Farmers markets support community agriculture, health

SNAP program provides rapidly growing income source for farmers markets

Cyndie Meyer

Each Saturday and Sunday from March through October, as many as 15,000 people visit the Vancouver Farmers Market, where 150 market stalls overflow with local produce, food products and handicrafts. Amid a festival atmosphere, customers connect with local farmers and artisans, enjoy the outdoors and purchase healthy, locally grown food.

Residents enjoy a similar experience at farmers markets in Battle Ground, Camas, La Center, Ridgefield and Salmon Creek. Although schedules and products vary, every market supports community health while providing local farmers and business owners an opportunity to grow their market base.

Ann Foster, manager of the Salmon Creek Farmers Market, said consumer demand for farmers markets is stronger than ever.

“The trend reflects an increasing interest in knowing what grows locally, growing your own food or finding your food hub,” Foster said.

Jordan Boldt, executive director of the Vancouver Farmers Market, agreed.

“When Vancouver Farmers Market opened in 1990, it was the only market in Vancouver and the third in the greater Vancouver-Portland area. Today, there are seven markets in Clark County and 40 or 50 markets in the metro area.”

Local growth parallels a national trend: the USDA reports the number of markets across the United States grew from 1,755 markets in 1994 to nearly 8,200 last year.

Foster noted that farmers markets often serve as business incubators where farmers and food producers meet customers and establish a client base.

“For a four-hour investment, the farmers market is the cheapest advertising a farmer or local food producer can do,” Foster said.

Boldt is amazed by the opportunities that have opened up for farmers over the last 25 years.

“Today, farmers start at farmers markets, then end up with Community Supported Agriculture (CSA) businesses, a neighborhood co-op, or selling to restaurants and hotels,” he said.

Carrie Schulstad, board treasurer of the Camas Farmers Market and executive director of the Downtown Camas Association, has seen a similar trend.

“Several of our farmers have gone from little operations to larger operations, bringing in hoop and green houses, growing greater variety and producing for longer seasons. It is win-win all the way around.”

One of the fastest growing income sources for farmers markets has come from SNAP, the Supplemental Nutrition Assistance Program, formerly known as food stamps. Markets in Camas, Salmon Creek and Vancouver began accepting SNAP in 2009. They also accept benefits from the Women, Infants and Children and Senior Nutrition Assistance Programs. Eric Tworivers, manager of Battle Ground Farmers Market, is hoping for approval to accept SNAP beginning later this summer.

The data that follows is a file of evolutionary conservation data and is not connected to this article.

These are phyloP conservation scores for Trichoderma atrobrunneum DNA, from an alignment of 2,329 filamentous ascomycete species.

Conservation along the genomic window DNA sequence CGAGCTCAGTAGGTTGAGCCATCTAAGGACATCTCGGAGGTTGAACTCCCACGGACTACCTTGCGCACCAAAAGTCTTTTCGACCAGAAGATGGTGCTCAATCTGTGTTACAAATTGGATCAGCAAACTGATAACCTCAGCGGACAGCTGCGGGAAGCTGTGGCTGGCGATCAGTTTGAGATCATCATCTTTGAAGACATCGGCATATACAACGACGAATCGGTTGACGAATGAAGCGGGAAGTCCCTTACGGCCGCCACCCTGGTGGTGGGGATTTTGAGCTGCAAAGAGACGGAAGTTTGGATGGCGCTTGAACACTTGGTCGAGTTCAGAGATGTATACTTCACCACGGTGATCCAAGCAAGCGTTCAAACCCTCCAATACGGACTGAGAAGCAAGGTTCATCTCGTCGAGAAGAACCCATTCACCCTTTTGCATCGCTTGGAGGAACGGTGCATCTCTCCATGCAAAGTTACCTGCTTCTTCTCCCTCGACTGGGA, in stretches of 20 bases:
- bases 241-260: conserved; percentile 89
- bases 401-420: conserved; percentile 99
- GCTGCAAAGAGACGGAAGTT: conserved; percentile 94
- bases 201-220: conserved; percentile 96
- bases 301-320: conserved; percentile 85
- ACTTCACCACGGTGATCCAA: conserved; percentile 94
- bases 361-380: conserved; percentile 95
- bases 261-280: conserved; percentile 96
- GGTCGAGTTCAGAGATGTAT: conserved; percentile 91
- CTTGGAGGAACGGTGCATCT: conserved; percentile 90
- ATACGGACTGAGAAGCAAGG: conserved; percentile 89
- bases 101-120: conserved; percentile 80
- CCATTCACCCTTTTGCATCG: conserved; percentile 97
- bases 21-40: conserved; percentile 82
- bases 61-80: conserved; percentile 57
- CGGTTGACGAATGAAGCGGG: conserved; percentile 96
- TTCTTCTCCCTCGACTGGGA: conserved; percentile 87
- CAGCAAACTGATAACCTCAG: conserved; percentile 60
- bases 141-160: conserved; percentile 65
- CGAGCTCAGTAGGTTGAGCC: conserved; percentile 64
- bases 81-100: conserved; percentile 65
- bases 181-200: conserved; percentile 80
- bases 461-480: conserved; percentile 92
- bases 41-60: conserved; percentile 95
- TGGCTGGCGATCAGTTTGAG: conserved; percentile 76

According to Schulstad, SNAP revenue increased 94 percent in 2012 and an additional 19 percent in 2013 in Camas. Foster said income from SNAP grew 65 percent at the Salmon Creek market compared with overall market growth of 15 to 20 percent last year. At the Vancouver market, Boldt said SNAP contributed nearly $54,000 in 2013.

Clark County Public Health, Kaiser Permanente, New Seasons Market and Washington State University Extension collaborate with farmers markets to educate benefit recipients about using SNAP dollars. A key strategy is Fresh Match, a program that doubles the first $5 in SNAP benefits spent at each farmers market visit. The program directs federal dollars to local food producers and helps vulnerable populations consume more fresh and local produce. Funding for Fresh Match comes from a variety of sources, including private donations.

Boldt hopes to change the perception that farmers markets are singular events.

“Farmers Markets are not events: we are shopping destinations. In 2012, vendors at Vancouver Farmers Market easily made from $2.5 to $4 million in sales. That makes us one of the biggest retailers in downtown Vancouver,” he said.

Customers attending farmers markets also benefit nearby businesses. Chris Curtis, executive director of the Neighborhood Farmers Market Alliance in Seattle, referenced a dollar-to-dollar match in what customers spend at some markets and what they spend at neighboring businesses.

Boldt agrees: “We help bring thousands of people into the city each week. I think farmers markets are an incredible resource to engage people, not just with local food, but with all the local businesses and the community that surrounds them.”

To find out more about local farmers markets, locations and schedules, visit

Cyndie Meyer is the Clark County Public Health chronic disease prevention program manager.

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